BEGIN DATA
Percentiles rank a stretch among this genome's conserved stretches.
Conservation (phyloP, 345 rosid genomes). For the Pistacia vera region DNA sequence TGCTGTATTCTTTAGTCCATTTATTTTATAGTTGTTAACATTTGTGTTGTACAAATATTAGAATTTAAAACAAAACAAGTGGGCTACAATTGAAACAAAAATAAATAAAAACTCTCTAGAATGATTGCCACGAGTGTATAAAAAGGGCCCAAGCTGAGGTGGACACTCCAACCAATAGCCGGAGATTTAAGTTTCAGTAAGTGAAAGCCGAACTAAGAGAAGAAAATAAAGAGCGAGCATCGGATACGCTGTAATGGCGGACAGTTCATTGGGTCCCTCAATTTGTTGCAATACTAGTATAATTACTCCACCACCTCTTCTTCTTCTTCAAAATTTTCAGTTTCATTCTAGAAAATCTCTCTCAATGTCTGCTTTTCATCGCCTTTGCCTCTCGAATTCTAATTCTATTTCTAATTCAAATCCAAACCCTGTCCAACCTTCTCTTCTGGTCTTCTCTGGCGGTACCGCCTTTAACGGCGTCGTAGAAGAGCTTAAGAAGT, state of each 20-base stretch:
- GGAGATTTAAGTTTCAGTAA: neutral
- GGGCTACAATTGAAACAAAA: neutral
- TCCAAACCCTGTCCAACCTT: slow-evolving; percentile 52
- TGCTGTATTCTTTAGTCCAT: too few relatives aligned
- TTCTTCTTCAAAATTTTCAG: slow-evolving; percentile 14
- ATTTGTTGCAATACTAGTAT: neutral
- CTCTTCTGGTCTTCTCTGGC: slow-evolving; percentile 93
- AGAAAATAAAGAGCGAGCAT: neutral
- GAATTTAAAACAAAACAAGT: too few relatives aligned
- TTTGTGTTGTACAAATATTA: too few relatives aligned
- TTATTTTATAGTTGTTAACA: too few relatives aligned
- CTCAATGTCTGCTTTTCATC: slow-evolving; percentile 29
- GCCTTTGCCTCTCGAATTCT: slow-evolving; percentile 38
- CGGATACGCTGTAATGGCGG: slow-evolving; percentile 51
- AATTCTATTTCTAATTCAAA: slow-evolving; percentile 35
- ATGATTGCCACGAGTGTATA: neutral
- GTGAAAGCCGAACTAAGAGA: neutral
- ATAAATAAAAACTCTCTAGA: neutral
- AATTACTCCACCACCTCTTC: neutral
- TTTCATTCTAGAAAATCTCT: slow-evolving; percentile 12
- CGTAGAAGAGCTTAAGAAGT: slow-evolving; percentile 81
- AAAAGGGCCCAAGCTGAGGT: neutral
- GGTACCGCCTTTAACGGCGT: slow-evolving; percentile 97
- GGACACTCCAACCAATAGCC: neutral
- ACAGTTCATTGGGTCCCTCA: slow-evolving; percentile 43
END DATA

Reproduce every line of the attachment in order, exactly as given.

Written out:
Percentiles rank a stretch among this genome's conserved stretches.
Conservation (phyloP, 345 rosid genomes). For the Pistacia vera region DNA sequence TGCTGTATTCTTTAGTCCATTTATTTTATAGTTGTTAACATTTGTGTTGTACAAATATTAGAATTTAAAACAAAACAAGTGGGCTACAATTGAAACAAAAATAAATAAAAACTCTCTAGAATGATTGCCACGAGTGTATAAAAAGGGCCCAAGCTGAGGTGGACACTCCAACCAATAGCCGGAGATTTAAGTTTCAGTAAGTGAAAGCCGAACTAAGAGAAGAAAATAAAGAGCGAGCATCGGATACGCTGTAATGGCGGACAGTTCATTGGGTCCCTCAATTTGTTGCAATACTAGTATAATTACTCCACCACCTCTTCTTCTTCTTCAAAATTTTCAGTTTCATTCTAGAAAATCTCTCTCAATGTCTGCTTTTCATCGCCTTTGCCTCTCGAATTCTAATTCTATTTCTAATTCAAATCCAAACCCTGTCCAACCTTCTCTTCTGGTCTTCTCTGGCGGTACCGCCTTTAACGGCGTCGTAGAAGAGCTTAAGAAGT, state of each 20-base stretch:
- GGAGATTTAAGTTTCAGTAA: neutral
- GGGCTACAATTGAAACAAAA: neutral
- TCCAAACCCTGTCCAACCTT: slow-evolving; percentile 52
- TGCTGTATTCTTTAGTCCAT: too few relatives aligned
- TTCTTCTTCAAAATTTTCAG: slow-evolving; percentile 14
- ATTTGTTGCAATACTAGTAT: neutral
- CTCTTCTGGTCTTCTCTGGC: slow-evolving; percentile 93
- AGAAAATAAAGAGCGAGCAT: neutral
- GAATTTAAAACAAAACAAGT: too few relatives aligned
- TTTGTGTTGTACAAATATTA: too few relatives aligned
- TTATTTTATAGTTGTTAACA: too few relatives aligned
- CTCAATGTCTGCTTTTCATC: slow-evolving; percentile 29
- GCCTTTGCCTCTCGAATTCT: slow-evolving; percentile 38
- CGGATACGCTGTAATGGCGG: slow-evolving; percentile 51
- AATTCTATTTCTAATTCAAA: slow-evolving; percentile 35
- ATGATTGCCACGAGTGTATA: neutral
- GTGAAAGCCGAACTAAGAGA: neutral
- ATAAATAAAAACTCTCTAGA: neutral
- AATTACTCCACCACCTCTTC: neutral
- TTTCATTCTAGAAAATCTCT: slow-evolving; percentile 12
- CGTAGAAGAGCTTAAGAAGT: slow-evolving; percentile 81
- AAAAGGGCCCAAGCTGAGGT: neutral
- GGTACCGCCTTTAACGGCGT: slow-evolving; percentile 97
- GGACACTCCAACCAATAGCC: neutral
- ACAGTTCATTGGGTCCCTCA: slow-evolving; percentile 43